Stories
Slash Boxes
Comments

SoylentNews is people

posted by janrinok on Wednesday June 13 2018, @10:24PM   Printer-friendly
from the can-you-see-the-benefits-yet? dept.

US Officially Repeals Net Neutrality Rules

The net neutrality rules said companies had to treat all data equally.

Enacted in 2015, the rules sought to stop providers giving preferential treatment to sites and services that paid them to accelerate their data.

And critics fear repealing them may see consumers charged extra for anything more than the most basic service.

Public protests greeted the Federal Communications Commission's plan to end use of the rules, with many saying it could have an impact on free speech.

But, in December, the FCC voted to repeal the rules. And the regulations expired on Monday.

https://www.bbc.com/news/technology-44438812

Oddly The Trump FCC Doesn't Much Want To Talk About Why It Made Up A DDOS Attack

Last week, e-mails obtained via FOIA request revealed that yes, FCC staffers routinely misled journalists in order to prop up this flimsy narrative, apparently in the belief they could conflate consumer outrage with criminal activity. The motive? It was likely for the same reason the FCC refused to do anything about the identity theft and bogus comments we witnessed during the repeal's open comment period: they wanted to try and downplay the massive, bipartisan public opposition to what the lion's share of Americans thought was an idiotic, corruption-fueled repeal of popular consumer protections.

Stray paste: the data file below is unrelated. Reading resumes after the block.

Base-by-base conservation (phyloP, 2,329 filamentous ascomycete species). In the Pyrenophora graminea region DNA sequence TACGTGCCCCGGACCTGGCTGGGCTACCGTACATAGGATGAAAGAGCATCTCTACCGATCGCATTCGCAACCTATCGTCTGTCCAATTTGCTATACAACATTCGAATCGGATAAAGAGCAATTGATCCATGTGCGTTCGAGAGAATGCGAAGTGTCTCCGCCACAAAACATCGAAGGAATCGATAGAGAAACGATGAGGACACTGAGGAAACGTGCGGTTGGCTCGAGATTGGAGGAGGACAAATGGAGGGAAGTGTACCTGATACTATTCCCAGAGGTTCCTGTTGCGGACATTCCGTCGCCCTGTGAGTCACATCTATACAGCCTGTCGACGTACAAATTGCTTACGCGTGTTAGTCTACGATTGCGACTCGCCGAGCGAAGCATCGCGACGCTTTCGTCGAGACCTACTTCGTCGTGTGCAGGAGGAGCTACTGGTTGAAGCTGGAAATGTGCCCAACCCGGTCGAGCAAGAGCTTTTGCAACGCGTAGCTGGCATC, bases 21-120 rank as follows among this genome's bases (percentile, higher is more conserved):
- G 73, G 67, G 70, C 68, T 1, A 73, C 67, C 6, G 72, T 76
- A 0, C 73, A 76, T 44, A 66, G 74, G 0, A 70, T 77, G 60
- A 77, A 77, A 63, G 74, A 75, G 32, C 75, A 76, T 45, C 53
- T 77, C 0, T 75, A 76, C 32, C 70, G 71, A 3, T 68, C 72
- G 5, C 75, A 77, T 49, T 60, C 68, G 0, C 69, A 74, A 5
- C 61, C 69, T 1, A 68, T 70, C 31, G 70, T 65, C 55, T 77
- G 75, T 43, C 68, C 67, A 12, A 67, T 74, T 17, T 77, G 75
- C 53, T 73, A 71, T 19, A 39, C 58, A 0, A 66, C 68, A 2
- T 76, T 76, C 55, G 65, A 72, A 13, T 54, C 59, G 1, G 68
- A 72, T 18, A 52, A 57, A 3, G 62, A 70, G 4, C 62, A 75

[...] One of the FCC staffers accused of making false statements about the DDOS attack was recently departed FCC IT chief David Bray. Original reports stated that Bray and other staffers had been feeding this flimsy DDOS narrative to gullible reporters for years, then pointing to these inaccurate stories as "proof" the nonexistent attack occurred. Under fire in the wake of last week's report, Bray first doubled down on his claims, adding that the 2014 "attack" hadn't been publicized because former FCC boss Tom Wheeler covered it up. But Wheeler himself subsequently stated in a report late last week that this was unequivocally false:

"When I was in the greenroom waiting to come in here, I got an email from David Bray, who said 'I never said that you told us not to talk about this and to cover up,' which was the term that got used. Which of course is logical, because as the Gizmodo article that you referenced pointed out, A) FCC officials who were there at the time said it didn't happen, [and] B) the independent IT contractors that were hired said it didn't happen. So if it didn't happen it's hard to have a cover up for something that didn't happen."

https://www.techdirt.com/articles/20180607/13443039988/oddly-trump-fcc-doesnt-much-want-to-talk-about-why-it-made-up-ddos-attack.shtml


Original Submission #1Original Submission #2

Related Stories

FBI Investigating Public Comments on Net Neutrality Repeal 32 comments